President Michael D Higgins has officially opened an international media and communications conference at DCU on the current economic crisis and how its ‘creative destruction’ affects geo-politics and communication. Organised by the UNESCO-recognised International Association for Media & Communications Research, Crises, Creative Destruction and the Global Power and Communications Order, more than 1400 delegates from 88 countries will share, over the next few days, international perspectives on the current financial crisis and austerity measures and how these impact on media and public communication.
In a speech that included references to Jürgen Habermas, Karl Marx, Raymond Williams and Sean MacBride, President Higgins warned of increasing concentration of ownership of the media, decrying the "mega-mergers ... taking place among the search giants and social network corporations."
He also spoke of his interest in the discussions taking place at IAMCR 2013 and noted the strong presence of young scholars at the conference. "There are so many very fine pieces and my wish for these young scholars is that they go on from insight, to delivery of new perspectives, and that above all they achieve the opportunity of contributing, through communications, research and policy, to a deepening of democracy."The President concluded by congratulating the IMACR “for all it does to promote global inclusiveness. The issues you will be addressing at this conference are of critical importance to the creation of societies which are truly democratic and have at their heart the right of each individual to participate, to contribute and to know that their voices count.”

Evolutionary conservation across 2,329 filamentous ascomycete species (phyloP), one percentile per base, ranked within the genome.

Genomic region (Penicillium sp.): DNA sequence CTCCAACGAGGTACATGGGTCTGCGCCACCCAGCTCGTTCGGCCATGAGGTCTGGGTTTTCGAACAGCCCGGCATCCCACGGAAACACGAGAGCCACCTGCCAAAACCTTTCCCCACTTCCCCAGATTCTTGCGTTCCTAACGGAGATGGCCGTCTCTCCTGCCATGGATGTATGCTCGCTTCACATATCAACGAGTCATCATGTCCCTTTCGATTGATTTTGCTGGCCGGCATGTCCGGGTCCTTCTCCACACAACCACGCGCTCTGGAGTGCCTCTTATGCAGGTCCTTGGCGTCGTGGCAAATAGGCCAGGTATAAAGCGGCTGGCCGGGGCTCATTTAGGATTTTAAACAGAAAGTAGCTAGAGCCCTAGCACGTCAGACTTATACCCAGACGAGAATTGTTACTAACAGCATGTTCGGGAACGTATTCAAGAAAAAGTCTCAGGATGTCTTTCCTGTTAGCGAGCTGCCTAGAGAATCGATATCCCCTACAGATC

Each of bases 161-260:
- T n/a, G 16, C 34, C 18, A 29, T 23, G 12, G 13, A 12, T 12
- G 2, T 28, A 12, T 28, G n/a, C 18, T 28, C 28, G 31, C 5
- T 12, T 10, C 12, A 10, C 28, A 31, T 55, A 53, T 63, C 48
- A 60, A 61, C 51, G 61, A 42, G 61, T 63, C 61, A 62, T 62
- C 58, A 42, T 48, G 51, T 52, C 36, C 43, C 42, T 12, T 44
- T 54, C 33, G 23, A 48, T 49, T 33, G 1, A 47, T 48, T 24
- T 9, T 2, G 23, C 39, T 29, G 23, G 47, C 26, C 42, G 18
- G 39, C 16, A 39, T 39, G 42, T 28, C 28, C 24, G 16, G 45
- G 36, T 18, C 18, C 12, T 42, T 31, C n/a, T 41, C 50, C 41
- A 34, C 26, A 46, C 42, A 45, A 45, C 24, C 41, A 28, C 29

Professor Paschal Preston of DCU School of Communications said,
“This conference theme directly engages with the deep, prolonged and widespread nature of the present economic crisis and how such historically-rare crises tend to prompt major changes in social, political and cultural affairs. It invites reflection on how evolving shifts in the role of the media and communication technologies relate to the austerity processes and gales of "creative destruction" prompted by such deep crises today or in the past. The theme also serves to link the current deep crisis of the western (or modern) model of professional journalism to the broader patterns of economic and social austerity attending such crises.”
The IAMCR conference will run until Saturday 29th June and will consider topics such as:
• The Economic Crisis: Media and the unfolding crisis in PIIGs countries; Austerity in Ireland
• Crisis and Shifts in Geo-Political Power
• Economic and Environmental Crises and the Media
• Crisis, the Digital Moment and Social Media
• About Ireland: Crisis and all that …
• Media and Gender: UNESCO session on ‘Women Making the News’
• Data Protection: Data Protection in Europe with the Irish Data Commissioner Billy Hawkes
Click here to view the programme in full .